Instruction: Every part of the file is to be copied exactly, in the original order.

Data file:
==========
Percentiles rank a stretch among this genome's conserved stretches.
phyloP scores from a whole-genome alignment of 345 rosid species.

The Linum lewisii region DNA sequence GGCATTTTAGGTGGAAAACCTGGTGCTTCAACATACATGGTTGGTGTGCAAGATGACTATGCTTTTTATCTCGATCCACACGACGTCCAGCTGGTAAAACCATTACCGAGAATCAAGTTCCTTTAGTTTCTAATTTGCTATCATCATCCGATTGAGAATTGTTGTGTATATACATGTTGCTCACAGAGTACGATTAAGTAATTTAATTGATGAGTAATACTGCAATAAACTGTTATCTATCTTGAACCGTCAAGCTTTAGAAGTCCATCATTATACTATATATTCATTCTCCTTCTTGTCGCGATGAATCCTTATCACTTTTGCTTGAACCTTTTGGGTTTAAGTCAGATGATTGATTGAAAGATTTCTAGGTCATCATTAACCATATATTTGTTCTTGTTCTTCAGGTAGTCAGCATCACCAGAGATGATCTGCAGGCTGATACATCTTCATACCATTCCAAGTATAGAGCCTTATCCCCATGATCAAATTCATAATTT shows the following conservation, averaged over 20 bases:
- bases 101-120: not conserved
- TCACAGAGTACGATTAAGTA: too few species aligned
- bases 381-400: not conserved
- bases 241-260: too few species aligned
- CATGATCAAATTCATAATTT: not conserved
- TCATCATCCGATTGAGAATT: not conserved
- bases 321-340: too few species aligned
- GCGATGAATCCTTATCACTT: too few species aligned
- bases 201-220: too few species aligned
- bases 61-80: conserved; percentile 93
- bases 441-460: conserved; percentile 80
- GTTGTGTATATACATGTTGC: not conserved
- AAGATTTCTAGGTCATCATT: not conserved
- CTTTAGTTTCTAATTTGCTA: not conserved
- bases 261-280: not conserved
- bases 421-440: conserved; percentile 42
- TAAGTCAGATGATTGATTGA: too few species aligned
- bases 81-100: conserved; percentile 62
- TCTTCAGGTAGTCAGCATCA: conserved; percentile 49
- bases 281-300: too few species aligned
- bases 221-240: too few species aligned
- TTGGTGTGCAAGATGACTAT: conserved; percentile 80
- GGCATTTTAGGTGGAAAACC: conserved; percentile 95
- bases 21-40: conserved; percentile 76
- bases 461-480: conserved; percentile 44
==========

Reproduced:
Percentiles rank a stretch among this genome's conserved stretches.
phyloP scores from a whole-genome alignment of 345 rosid species.

The Linum lewisii region DNA sequence GGCATTTTAGGTGGAAAACCTGGTGCTTCAACATACATGGTTGGTGTGCAAGATGACTATGCTTTTTATCTCGATCCACACGACGTCCAGCTGGTAAAACCATTACCGAGAATCAAGTTCCTTTAGTTTCTAATTTGCTATCATCATCCGATTGAGAATTGTTGTGTATATACATGTTGCTCACAGAGTACGATTAAGTAATTTAATTGATGAGTAATACTGCAATAAACTGTTATCTATCTTGAACCGTCAAGCTTTAGAAGTCCATCATTATACTATATATTCATTCTCCTTCTTGTCGCGATGAATCCTTATCACTTTTGCTTGAACCTTTTGGGTTTAAGTCAGATGATTGATTGAAAGATTTCTAGGTCATCATTAACCATATATTTGTTCTTGTTCTTCAGGTAGTCAGCATCACCAGAGATGATCTGCAGGCTGATACATCTTCATACCATTCCAAGTATAGAGCCTTATCCCCATGATCAAATTCATAATTT shows the following conservation, averaged over 20 bases:
- bases 101-120: not conserved
- TCACAGAGTACGATTAAGTA: too few species aligned
- bases 381-400: not conserved
- bases 241-260: too few species aligned
- CATGATCAAATTCATAATTT: not conserved
- TCATCATCCGATTGAGAATT: not conserved
- bases 321-340: too few species aligned
- GCGATGAATCCTTATCACTT: too few species aligned
- bases 201-220: too few species aligned
- bases 61-80: conserved; percentile 93
- bases 441-460: conserved; percentile 80
- GTTGTGTATATACATGTTGC: not conserved
- AAGATTTCTAGGTCATCATT: not conserved
- CTTTAGTTTCTAATTTGCTA: not conserved
- bases 261-280: not conserved
- bases 421-440: conserved; percentile 42
- TAAGTCAGATGATTGATTGA: too few species aligned
- bases 81-100: conserved; percentile 62
- TCTTCAGGTAGTCAGCATCA: conserved; percentile 49
- bases 281-300: too few species aligned
- bases 221-240: too few species aligned
- TTGGTGTGCAAGATGACTAT: conserved; percentile 80
- GGCATTTTAGGTGGAAAACC: conserved; percentile 95
- bases 21-40: conserved; percentile 76
- bases 461-480: conserved; percentile 44